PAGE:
For a majority of crypto users and investors, centralized exchanges (CEXs) are the main routes (on-ramps) to convert fiat to cryptocurrencies. From there, users can either store their coins on the CEX, or transfer them to private DeFi wallets, other CEXs, DEXs, etc.

For more conservative investors who are not looking to venture too far into crypto or DeFi, a CEX is likely to offer all desirable features and allow the investor to gain the desired exposure to cryptocurrency.

Another desirable feature of CEXs: US-based companies offer downloadable documents for tax reporting, which can save an investor a great deal of time and organization.

Comparing Centralized Exchanges

Coinbase: A popular CEX for new crypto investors.

Coinbase is a publicly traded (Nasdaq: COIN) American company founded in 2012. It offers a simple interface for beginners, a more advanced platform for traders, and a suite of tools and services for institutions, as well as a debit card, a stablecoin, and a popular DeFi wallet (Coinbase Wallet) for those who wish to move funds out of the main CEX product.

Coinbase is one of the most popular centralized crypto exchanges (CEX) in the US, making it one of the most popular in the world. Coinbase is a strong – and common – first option for new investors, as the platform is simple, easy to use, and connects easily with any major bank.

Simple design and single-click executions are part of what makes Coinbase so appealing for new users. A minimal interface leaves nearly zero room for error or confusion: simply buy and sell. Users have the option to buy with funds from their bank or to purchase crypto assets with existing funds they already have on the platform. Pulling funds back to one’s bank account is just as easy: users can send funds back to their bank in less than a day.

Comparing Centralized Exchanges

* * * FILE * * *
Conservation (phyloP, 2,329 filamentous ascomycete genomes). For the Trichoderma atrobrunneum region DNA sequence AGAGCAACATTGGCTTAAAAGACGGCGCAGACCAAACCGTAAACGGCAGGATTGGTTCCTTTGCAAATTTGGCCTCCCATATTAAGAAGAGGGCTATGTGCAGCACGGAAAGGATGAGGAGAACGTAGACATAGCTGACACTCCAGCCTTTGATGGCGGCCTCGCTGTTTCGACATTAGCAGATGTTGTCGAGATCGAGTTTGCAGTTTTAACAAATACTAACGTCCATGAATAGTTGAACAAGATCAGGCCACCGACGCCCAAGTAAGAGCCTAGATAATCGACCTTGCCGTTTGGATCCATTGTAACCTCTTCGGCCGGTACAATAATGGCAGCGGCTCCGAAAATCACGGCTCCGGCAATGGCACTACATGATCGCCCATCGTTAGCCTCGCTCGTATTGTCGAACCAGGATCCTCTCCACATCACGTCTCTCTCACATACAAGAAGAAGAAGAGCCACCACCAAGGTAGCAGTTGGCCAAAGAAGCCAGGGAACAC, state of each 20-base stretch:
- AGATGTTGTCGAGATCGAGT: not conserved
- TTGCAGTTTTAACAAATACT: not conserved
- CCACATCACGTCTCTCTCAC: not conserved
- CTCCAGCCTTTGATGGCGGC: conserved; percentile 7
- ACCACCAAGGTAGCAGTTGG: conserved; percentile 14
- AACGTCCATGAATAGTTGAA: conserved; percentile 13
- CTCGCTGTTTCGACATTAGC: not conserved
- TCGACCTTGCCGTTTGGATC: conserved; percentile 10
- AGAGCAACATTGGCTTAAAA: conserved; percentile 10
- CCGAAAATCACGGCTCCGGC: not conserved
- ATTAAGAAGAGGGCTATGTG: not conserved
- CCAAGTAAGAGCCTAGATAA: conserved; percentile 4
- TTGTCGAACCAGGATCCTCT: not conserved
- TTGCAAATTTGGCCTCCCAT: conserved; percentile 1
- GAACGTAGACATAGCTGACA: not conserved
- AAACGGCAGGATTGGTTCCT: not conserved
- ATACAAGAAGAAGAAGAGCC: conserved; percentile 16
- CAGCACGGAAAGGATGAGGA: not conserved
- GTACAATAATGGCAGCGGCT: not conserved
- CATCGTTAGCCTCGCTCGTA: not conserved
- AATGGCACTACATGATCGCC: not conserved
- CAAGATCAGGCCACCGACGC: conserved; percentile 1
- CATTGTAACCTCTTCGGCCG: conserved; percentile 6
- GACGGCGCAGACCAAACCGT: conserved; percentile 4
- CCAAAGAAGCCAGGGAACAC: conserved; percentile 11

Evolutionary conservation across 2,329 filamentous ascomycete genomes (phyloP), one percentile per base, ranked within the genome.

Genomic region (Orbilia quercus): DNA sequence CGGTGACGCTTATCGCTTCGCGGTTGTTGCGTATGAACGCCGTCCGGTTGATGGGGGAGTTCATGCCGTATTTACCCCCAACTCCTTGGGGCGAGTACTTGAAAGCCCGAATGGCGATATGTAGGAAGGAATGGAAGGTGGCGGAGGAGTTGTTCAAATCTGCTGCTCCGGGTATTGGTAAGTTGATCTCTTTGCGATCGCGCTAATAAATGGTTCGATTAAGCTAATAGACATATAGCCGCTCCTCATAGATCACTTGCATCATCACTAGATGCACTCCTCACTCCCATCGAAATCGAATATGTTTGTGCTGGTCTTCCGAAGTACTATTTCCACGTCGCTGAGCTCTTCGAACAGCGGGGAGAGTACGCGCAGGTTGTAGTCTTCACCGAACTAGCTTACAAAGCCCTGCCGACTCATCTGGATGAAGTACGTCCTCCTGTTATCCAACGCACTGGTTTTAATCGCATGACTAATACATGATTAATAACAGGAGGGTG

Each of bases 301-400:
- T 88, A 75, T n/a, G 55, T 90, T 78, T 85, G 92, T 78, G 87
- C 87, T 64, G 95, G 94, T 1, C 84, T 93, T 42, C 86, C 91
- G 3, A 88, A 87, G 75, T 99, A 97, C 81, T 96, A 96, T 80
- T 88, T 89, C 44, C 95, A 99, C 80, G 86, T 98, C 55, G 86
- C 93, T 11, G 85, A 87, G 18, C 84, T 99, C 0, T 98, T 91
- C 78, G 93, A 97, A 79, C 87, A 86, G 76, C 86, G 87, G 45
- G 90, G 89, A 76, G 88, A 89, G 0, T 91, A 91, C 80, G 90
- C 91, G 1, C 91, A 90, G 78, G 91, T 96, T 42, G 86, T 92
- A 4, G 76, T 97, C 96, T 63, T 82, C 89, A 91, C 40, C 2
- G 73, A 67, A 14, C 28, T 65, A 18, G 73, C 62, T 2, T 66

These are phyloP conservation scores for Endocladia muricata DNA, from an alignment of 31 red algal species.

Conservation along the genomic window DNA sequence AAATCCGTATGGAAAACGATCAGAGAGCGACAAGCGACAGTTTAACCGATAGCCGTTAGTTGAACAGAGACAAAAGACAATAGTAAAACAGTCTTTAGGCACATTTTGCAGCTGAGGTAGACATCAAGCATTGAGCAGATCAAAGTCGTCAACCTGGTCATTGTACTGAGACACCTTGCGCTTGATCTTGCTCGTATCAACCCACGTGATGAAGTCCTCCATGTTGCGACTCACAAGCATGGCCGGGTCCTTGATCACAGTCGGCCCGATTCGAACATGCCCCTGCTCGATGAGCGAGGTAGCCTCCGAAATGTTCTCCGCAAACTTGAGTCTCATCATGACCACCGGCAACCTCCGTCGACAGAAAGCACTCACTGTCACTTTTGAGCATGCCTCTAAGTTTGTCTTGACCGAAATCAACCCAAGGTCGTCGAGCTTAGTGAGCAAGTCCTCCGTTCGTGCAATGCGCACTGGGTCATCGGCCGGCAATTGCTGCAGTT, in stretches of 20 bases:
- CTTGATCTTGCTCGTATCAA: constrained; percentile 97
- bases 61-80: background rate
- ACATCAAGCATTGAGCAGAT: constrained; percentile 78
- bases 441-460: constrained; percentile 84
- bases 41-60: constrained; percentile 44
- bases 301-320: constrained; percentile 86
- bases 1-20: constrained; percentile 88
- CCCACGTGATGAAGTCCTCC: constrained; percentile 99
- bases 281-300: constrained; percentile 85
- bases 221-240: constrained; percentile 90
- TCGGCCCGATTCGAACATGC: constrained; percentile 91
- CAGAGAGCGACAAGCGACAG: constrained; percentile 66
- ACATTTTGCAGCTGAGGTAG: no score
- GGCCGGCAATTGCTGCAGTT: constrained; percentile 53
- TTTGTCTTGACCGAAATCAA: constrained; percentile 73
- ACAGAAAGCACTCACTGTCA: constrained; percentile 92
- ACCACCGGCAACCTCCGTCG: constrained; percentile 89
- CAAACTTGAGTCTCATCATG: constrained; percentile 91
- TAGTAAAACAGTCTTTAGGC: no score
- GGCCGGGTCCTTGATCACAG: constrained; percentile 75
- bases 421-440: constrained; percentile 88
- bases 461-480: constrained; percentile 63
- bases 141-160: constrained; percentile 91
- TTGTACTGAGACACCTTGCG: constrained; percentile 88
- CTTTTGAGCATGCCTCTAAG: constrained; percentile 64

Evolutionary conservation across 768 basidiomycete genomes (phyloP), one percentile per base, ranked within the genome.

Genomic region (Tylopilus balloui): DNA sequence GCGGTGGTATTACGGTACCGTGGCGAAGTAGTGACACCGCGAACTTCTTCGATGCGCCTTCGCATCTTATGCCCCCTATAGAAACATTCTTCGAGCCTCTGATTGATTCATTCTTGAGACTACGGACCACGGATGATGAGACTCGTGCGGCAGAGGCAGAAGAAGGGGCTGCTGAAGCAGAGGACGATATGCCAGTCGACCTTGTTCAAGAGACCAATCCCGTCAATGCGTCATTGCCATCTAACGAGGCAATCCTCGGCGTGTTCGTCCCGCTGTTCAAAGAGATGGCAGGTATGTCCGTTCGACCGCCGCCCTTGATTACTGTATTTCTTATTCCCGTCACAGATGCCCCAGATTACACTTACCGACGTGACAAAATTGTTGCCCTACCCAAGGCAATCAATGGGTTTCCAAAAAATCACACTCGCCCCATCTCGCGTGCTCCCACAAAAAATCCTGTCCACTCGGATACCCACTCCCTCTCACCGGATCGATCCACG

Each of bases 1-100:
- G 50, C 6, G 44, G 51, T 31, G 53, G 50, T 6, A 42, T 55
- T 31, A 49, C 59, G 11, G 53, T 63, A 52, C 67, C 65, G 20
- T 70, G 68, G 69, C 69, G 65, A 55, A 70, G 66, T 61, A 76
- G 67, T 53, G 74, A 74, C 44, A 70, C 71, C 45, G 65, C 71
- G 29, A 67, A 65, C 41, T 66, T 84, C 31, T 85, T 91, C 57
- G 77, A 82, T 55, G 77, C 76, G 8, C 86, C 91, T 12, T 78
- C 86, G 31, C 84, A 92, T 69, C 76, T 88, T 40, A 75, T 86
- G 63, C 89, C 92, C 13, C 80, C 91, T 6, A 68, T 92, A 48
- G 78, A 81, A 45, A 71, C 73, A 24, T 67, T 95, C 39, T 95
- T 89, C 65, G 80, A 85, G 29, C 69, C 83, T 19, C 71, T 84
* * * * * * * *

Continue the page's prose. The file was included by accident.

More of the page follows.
Binance: Another popular CEX with more selection and lower fees.

Binance is a global leader in cryptocurrency trading. US-based investors will need to use Binance US, the company’s US entity, to buy, sell, and trade crypto. Binance is known to have lower trading fees than Coinbase, but less experienced investors may get lost in the user interface on Binance and may prefer the simplicity of Coinbase.

Investors who are looking for a robust lineup of buying options will likely prefer Binance, as it (currently) offers more tokens to buy, more trading pairs, and lower fees. Users can transfer funds to external wallets using either the Binance  (BSC) or Ethereum (ERC-20) networks.

Some users will prefer Binance features and options over the intentional simplicity of Coinbase. If you plan to expand your knowledge of crypto, tokens, and intend to make strategic trades (for example: to and from Bitcoin) and prefer to have just one exchange account, you may find Binance a more compelling option over the long-term.

Comparing Centralized Exchanges

Other great CEX options for new crypto investors.

There’s nothing wrong with having multiple points of access to crypto. Exchanges do not charge fees for membership: you simply pay for your trades if/as you execute them. Having an account with a few exchanges gives investors a few advantages: more platforms to spread investments out, access to more — or newer — token offerings, competitive prices, and the ability to buy or sell assets if one CEX goes offline due to system overload (during volatile markets or due to high web traffic).

Gemini (CEX)